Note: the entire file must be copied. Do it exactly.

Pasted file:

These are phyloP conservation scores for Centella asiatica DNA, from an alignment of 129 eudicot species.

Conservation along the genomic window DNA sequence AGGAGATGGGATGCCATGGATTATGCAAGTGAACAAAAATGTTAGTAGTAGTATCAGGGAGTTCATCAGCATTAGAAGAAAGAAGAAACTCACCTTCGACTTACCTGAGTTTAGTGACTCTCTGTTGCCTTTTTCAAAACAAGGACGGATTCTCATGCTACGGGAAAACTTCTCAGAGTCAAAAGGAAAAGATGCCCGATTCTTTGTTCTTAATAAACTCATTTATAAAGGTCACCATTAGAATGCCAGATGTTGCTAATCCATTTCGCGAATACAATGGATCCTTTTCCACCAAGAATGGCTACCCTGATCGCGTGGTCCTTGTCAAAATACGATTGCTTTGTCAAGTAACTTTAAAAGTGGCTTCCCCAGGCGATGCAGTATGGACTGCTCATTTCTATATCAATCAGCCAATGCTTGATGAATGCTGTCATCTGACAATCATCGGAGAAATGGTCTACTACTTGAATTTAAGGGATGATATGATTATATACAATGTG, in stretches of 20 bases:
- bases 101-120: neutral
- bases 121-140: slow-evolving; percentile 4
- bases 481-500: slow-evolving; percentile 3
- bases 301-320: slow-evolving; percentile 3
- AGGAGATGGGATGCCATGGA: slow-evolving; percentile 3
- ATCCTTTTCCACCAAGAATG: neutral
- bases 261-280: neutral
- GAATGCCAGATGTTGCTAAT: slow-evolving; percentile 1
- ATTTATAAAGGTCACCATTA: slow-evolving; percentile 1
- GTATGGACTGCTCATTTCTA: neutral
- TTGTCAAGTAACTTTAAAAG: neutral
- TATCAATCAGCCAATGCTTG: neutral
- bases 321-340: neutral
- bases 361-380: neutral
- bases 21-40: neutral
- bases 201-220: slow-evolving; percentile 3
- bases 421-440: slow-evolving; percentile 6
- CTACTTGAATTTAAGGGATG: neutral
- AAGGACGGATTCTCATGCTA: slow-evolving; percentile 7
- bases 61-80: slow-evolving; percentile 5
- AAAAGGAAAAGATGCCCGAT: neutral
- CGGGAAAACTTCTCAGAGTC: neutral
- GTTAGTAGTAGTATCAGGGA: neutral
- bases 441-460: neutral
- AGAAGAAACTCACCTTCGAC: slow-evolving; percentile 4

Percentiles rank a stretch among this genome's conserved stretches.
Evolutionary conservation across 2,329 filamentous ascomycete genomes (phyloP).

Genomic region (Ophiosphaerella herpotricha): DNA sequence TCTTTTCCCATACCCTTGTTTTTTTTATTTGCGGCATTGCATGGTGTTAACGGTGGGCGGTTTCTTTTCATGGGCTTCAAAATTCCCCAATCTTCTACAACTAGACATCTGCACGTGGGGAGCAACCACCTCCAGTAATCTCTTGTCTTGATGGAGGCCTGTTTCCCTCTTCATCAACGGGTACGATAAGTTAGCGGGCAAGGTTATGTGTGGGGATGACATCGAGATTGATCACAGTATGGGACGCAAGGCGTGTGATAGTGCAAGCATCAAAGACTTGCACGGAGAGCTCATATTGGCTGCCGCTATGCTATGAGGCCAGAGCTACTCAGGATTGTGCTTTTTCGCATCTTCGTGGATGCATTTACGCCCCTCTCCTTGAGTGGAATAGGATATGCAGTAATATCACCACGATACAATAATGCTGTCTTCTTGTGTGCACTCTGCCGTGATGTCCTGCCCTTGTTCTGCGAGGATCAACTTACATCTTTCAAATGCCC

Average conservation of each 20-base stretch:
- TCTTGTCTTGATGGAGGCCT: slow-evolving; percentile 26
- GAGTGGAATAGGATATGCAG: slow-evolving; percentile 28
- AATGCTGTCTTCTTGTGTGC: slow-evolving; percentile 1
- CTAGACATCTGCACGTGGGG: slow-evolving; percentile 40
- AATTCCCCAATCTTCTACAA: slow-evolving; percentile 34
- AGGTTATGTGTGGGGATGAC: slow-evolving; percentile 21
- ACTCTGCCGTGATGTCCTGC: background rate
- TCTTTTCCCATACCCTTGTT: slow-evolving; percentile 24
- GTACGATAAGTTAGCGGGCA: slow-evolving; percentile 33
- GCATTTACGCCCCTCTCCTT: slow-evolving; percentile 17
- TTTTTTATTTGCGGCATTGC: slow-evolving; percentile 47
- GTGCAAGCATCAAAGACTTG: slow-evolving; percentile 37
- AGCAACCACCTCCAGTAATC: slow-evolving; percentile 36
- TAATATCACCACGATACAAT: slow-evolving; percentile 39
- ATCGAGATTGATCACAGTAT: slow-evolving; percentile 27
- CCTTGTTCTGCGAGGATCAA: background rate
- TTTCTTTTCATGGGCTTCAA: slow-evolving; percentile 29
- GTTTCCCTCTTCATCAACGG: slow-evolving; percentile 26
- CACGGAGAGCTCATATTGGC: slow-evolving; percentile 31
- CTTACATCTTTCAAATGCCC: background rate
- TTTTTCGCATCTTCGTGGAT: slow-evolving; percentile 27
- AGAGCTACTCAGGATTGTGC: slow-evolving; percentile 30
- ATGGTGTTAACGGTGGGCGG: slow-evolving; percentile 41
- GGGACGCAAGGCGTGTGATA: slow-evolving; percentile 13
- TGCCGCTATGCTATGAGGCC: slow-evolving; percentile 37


These are phyloP conservation scores for Centella asiatica DNA, from an alignment of 129 eudicot species.

Conservation along the genomic window DNA sequence AGGAGATGGGATGCCATGGATTATGCAAGTGAACAAAAATGTTAGTAGTAGTATCAGGGAGTTCATCAGCATTAGAAGAAAGAAGAAACTCACCTTCGACTTACCTGAGTTTAGTGACTCTCTGTTGCCTTTTTCAAAACAAGGACGGATTCTCATGCTACGGGAAAACTTCTCAGAGTCAAAAGGAAAAGATGCCCGATTCTTTGTTCTTAATAAACTCATTTATAAAGGTCACCATTAGAATGCCAGATGTTGCTAATCCATTTCGCGAATACAATGGATCCTTTTCCACCAAGAATGGCTACCCTGATCGCGTGGTCCTTGTCAAAATACGATTGCTTTGTCAAGTAACTTTAAAAGTGGCTTCCCCAGGCGATGCAGTATGGACTGCTCATTTCTATATCAATCAGCCAATGCTTGATGAATGCTGTCATCTGACAATCATCGGAGAAATGGTCTACTACTTGAATTTAAGGGATGATATGATTATATACAATGTG, in stretches of 20 bases:
- bases 101-120: neutral
- bases 121-140: slow-evolving; percentile 4
- bases 481-500: slow-evolving; percentile 3
- bases 301-320: slow-evolving; percentile 3
- AGGAGATGGGATGCCATGGA: slow-evolving; percentile 3
- ATCCTTTTCCACCAAGAATG: neutral
- bases 261-280: neutral
- GAATGCCAGATGTTGCTAAT: slow-evolving; percentile 1
- ATTTATAAAGGTCACCATTA: slow-evolving; percentile 1
- GTATGGACTGCTCATTTCTA: neutral
- TTGTCAAGTAACTTTAAAAG: neutral
- TATCAATCAGCCAATGCTTG: neutral
- bases 321-340: neutral
- bases 361-380: neutral
- bases 21-40: neutral
- bases 201-220: slow-evolving; percentile 3
- bases 421-440: slow-evolving; percentile 6
- CTACTTGAATTTAAGGGATG: neutral
- AAGGACGGATTCTCATGCTA: slow-evolving; percentile 7
- bases 61-80: slow-evolving; percentile 5
- AAAAGGAAAAGATGCCCGAT: neutral
- CGGGAAAACTTCTCAGAGTC: neutral
- GTTAGTAGTAGTATCAGGGA: neutral
- bases 441-460: neutral
- AGAAGAAACTCACCTTCGAC: slow-evolving; percentile 4

Percentiles rank a stretch among this genome's conserved stretches.
Evolutionary conservation across 2,329 filamentous ascomycete genomes (phyloP).

Genomic region (Ophiosphaerella herpotricha): DNA sequence TCTTTTCCCATACCCTTGTTTTTTTTATTTGCGGCATTGCATGGTGTTAACGGTGGGCGGTTTCTTTTCATGGGCTTCAAAATTCCCCAATCTTCTACAACTAGACATCTGCACGTGGGGAGCAACCACCTCCAGTAATCTCTTGTCTTGATGGAGGCCTGTTTCCCTCTTCATCAACGGGTACGATAAGTTAGCGGGCAAGGTTATGTGTGGGGATGACATCGAGATTGATCACAGTATGGGACGCAAGGCGTGTGATAGTGCAAGCATCAAAGACTTGCACGGAGAGCTCATATTGGCTGCCGCTATGCTATGAGGCCAGAGCTACTCAGGATTGTGCTTTTTCGCATCTTCGTGGATGCATTTACGCCCCTCTCCTTGAGTGGAATAGGATATGCAGTAATATCACCACGATACAATAATGCTGTCTTCTTGTGTGCACTCTGCCGTGATGTCCTGCCCTTGTTCTGCGAGGATCAACTTACATCTTTCAAATGCCC

Average conservation of each 20-base stretch:
- TCTTGTCTTGATGGAGGCCT: slow-evolving; percentile 26
- GAGTGGAATAGGATATGCAG: slow-evolving; percentile 28
- AATGCTGTCTTCTTGTGTGC: slow-evolving; percentile 1
- CTAGACATCTGCACGTGGGG: slow-evolving; percentile 40
- AATTCCCCAATCTTCTACAA: slow-evolving; percentile 34
- AGGTTATGTGTGGGGATGAC: slow-evolving; percentile 21
- ACTCTGCCGTGATGTCCTGC: background rate
- TCTTTTCCCATACCCTTGTT: slow-evolving; percentile 24
- GTACGATAAGTTAGCGGGCA: slow-evolving; percentile 33
- GCATTTACGCCCCTCTCCTT: slow-evolving; percentile 17
- TTTTTTATTTGCGGCATTGC: slow-evolving; percentile 47
- GTGCAAGCATCAAAGACTTG: slow-evolving; percentile 37
- AGCAACCACCTCCAGTAATC: slow-evolving; percentile 36
- TAATATCACCACGATACAAT: slow-evolving; percentile 39
- ATCGAGATTGATCACAGTAT: slow-evolving; percentile 27
- CCTTGTTCTGCGAGGATCAA: background rate
- TTTCTTTTCATGGGCTTCAA: slow-evolving; percentile 29
- GTTTCCCTCTTCATCAACGG: slow-evolving; percentile 26
- CACGGAGAGCTCATATTGGC: slow-evolving; percentile 31
- CTTACATCTTTCAAATGCCC: background rate
- TTTTTCGCATCTTCGTGGAT: slow-evolving; percentile 27
- AGAGCTACTCAGGATTGTGC: slow-evolving; percentile 30
- ATGGTGTTAACGGTGGGCGG: slow-evolving; percentile 41
- GGGACGCAAGGCGTGTGATA: slow-evolving; percentile 13
- TGCCGCTATGCTATGAGGCC: slow-evolving; percentile 37